I’ve been taking these courses for little over a month now, and I’m progressing well.
Until I ventured into the attic of my new home today. I’m very confused and even a bit discouraged.
How do people walk in attics? I didn’t see any walkable paths in my own attic. One wrong step and you fall through the ceiling creating an embarrassing and costly mess in which you are likely injured. If you can’t walk an attic, you’ll likely miss a lot of important stuff.
In my area, there is seldom any walking paths, and we also have very deep insulation. Travel at your own risk! The NACHI SOP does not require you to traverse when it is unsafe. Not sure if your state has an SOP that supersedes that though.
Tread lightly and be extra cautious is all you can do. Best to practice at your own house before you try it in somebody else’s. Some are actually easy, others not so much. If you don’t think you can safely traverse an area, don’t do it.
For a real estate home inspection, no walkway in the attic or a safe/visible path, I don’t walk the attic. I live in the far north where insulation often is deep, R-40 to R-60. Plowing through deep insulation without the seller’s permission, you are leaving a path that needs to be fluffed up when you retreat. The seller can justifiably become quite irritated by the results of plowing through deep insulation. The primary issues in the attic are structure, insulation/vapor barrier, attic ventilation, and roof leakage. Those issues can be recognized from the hatch.
Having already walked the roof; shingle condition, leakage potential, and roof structure already have had their first review. The attic inspection is confirmation of those roof findings.
Here is an example from the same house yesterday morning that I had the drip edge problem with in the WTF thread. If I had not walked this attic, I would not have found the master bathroom vent fan covered on all four sides in insulation, with no duct to the exterior. I already knew the fan didn’t move much air because we tested that inside, but now I know the reason why there was very little airflow, despite the fan motor sounding like the fan was working.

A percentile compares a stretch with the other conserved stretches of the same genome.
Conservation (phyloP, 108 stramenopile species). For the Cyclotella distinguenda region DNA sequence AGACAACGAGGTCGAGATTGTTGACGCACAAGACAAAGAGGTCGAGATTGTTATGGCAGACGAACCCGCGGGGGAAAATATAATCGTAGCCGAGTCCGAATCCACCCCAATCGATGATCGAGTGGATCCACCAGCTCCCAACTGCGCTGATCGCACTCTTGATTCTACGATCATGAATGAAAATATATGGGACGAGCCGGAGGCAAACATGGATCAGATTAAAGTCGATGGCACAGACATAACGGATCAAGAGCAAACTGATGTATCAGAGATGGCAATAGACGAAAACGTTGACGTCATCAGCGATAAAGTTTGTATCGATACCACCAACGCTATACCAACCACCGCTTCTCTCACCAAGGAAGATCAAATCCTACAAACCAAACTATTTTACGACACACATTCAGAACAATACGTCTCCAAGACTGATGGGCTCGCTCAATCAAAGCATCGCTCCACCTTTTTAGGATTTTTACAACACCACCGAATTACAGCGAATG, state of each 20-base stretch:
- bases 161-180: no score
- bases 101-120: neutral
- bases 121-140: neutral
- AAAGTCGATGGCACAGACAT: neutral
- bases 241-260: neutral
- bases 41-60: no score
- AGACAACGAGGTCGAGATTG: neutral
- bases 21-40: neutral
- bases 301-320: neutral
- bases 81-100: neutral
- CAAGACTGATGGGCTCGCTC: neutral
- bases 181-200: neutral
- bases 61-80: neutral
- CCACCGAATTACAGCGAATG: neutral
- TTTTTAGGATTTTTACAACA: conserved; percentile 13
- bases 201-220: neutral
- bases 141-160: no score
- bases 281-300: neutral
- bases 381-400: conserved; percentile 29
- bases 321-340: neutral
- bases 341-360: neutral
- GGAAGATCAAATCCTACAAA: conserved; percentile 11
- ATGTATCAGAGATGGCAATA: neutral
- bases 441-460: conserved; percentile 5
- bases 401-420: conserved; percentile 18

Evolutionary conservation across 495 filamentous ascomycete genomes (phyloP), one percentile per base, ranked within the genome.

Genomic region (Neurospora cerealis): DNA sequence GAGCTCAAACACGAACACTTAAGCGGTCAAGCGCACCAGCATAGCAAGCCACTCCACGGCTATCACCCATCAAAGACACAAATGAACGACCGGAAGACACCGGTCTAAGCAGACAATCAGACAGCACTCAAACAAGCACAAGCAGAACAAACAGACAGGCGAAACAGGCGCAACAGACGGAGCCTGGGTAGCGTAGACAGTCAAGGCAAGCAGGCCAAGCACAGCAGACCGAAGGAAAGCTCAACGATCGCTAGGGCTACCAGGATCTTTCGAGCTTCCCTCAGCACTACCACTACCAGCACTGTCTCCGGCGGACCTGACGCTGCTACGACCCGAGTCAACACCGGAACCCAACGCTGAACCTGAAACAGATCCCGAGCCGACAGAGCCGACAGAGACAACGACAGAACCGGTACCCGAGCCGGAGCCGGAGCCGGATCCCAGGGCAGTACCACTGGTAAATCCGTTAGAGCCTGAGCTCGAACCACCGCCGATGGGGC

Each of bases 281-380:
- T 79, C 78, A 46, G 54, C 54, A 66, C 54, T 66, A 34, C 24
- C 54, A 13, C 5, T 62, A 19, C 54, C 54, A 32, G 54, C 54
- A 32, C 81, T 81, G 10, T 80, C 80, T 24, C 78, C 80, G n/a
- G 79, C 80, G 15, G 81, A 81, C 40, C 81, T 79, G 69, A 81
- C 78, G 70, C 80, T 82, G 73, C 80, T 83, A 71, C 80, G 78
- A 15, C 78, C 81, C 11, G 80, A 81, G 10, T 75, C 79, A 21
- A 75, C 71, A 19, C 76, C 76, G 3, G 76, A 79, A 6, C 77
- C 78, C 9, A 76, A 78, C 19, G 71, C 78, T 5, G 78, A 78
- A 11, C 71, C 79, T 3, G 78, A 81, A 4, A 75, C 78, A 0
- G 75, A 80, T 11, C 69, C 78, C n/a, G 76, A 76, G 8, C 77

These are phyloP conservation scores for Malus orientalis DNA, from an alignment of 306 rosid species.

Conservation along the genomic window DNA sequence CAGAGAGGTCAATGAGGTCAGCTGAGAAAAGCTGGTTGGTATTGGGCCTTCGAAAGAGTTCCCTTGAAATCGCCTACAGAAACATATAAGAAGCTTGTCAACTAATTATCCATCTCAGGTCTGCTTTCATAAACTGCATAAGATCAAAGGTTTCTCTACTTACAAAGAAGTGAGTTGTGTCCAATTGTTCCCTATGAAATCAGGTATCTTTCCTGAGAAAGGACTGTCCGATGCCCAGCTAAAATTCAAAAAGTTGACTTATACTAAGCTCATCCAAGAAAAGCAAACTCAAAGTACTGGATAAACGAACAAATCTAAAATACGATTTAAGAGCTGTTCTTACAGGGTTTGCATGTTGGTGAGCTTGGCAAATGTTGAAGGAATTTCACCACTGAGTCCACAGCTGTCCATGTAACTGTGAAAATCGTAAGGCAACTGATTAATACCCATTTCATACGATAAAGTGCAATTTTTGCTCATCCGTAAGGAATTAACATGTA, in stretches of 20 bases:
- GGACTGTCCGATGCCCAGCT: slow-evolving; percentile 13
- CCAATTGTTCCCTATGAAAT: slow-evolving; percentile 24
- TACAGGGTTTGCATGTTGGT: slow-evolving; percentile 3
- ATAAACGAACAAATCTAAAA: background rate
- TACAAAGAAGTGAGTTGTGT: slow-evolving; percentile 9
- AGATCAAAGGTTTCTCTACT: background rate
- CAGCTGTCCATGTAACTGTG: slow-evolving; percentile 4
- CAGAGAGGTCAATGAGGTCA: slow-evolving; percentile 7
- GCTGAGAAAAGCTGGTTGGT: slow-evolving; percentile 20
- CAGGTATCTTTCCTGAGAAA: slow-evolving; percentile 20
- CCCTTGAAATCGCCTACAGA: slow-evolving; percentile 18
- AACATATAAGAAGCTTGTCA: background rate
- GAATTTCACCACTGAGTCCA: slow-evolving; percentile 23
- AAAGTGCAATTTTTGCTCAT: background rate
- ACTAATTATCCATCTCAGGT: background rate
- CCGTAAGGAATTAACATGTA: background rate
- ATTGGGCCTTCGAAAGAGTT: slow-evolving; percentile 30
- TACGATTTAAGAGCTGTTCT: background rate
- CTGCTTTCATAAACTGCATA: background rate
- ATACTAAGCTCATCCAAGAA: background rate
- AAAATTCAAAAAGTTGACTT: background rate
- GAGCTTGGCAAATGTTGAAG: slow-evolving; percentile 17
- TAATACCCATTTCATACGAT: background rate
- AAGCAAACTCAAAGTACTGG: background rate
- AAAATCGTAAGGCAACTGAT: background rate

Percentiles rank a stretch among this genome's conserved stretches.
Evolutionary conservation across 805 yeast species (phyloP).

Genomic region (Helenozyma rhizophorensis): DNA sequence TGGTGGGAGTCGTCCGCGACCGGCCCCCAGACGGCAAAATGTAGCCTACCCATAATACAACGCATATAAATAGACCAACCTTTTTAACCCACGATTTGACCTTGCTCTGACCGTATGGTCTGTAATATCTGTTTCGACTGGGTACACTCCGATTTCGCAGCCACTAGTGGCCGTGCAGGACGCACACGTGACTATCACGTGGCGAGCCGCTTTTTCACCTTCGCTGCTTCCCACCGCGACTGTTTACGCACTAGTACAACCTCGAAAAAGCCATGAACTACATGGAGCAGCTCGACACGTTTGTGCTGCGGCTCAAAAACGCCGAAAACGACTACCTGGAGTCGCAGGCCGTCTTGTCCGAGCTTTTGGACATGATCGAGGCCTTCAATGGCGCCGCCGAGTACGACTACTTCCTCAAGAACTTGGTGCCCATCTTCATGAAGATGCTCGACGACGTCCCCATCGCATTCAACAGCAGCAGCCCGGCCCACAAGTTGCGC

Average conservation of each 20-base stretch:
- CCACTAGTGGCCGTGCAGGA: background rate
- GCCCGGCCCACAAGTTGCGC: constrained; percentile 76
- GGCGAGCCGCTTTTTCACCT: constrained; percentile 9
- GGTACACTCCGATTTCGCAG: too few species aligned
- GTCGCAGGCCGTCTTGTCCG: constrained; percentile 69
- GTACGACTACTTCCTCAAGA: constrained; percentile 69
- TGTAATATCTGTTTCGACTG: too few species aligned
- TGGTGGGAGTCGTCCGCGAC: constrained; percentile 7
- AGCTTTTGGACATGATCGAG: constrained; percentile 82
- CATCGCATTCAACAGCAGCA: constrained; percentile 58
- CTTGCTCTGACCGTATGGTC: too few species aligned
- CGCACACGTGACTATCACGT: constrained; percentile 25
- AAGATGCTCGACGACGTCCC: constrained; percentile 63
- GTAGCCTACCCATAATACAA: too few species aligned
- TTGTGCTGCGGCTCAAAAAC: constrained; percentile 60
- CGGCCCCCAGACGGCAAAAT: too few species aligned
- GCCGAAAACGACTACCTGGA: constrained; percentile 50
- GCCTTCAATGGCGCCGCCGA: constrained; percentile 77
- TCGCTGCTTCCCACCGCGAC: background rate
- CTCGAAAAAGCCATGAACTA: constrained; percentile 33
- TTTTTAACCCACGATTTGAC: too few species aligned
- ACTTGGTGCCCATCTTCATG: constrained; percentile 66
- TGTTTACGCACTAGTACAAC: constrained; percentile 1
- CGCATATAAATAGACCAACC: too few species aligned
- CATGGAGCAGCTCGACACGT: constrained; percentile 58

Here is another bonus found by walking around the same attic. I knew from thermal imaging that I had insulation loose. But by taking a picture in the attic, my client can more easily understand the defect, and the fix needed.
I find improperly vented exhaust fans all the time without walking (crawling) the attic or a thermal camera. In fact your post narrative describes how you already found the poorly functioning fan so you’ve gone beyond the standards to provide a diagnosis and a repair. All that is fine and well, if you charge for it, until it’s not fine and well and you pay the price.
I walk in most attics. I carry a few pieces of 5/8 x 2’ x 3’ and 4ft plywood in my truck if I need to crawl in low attics. I also have a small toy rake in case I disturb any loose insulation.
Don’t forget your vacuum to pick up those loose pieces of insulation that miss your drop cloth below the access hatch.
Good lighting is also key.
The question is “Are you willing to risk it for the biscuit?”
I venture off the beaten path depending on many factors such as safety, potential damage/liability or what I feel may be beneficial information. Example, I make additional effort or take a bit more risk to lay my eyes on the chimney; for in my area that is a hot spot for damage in the attic. But I may not do acrobatics to get to a less critical location. But I always make a legitimate and professional effort to see as much as I can considering all the above.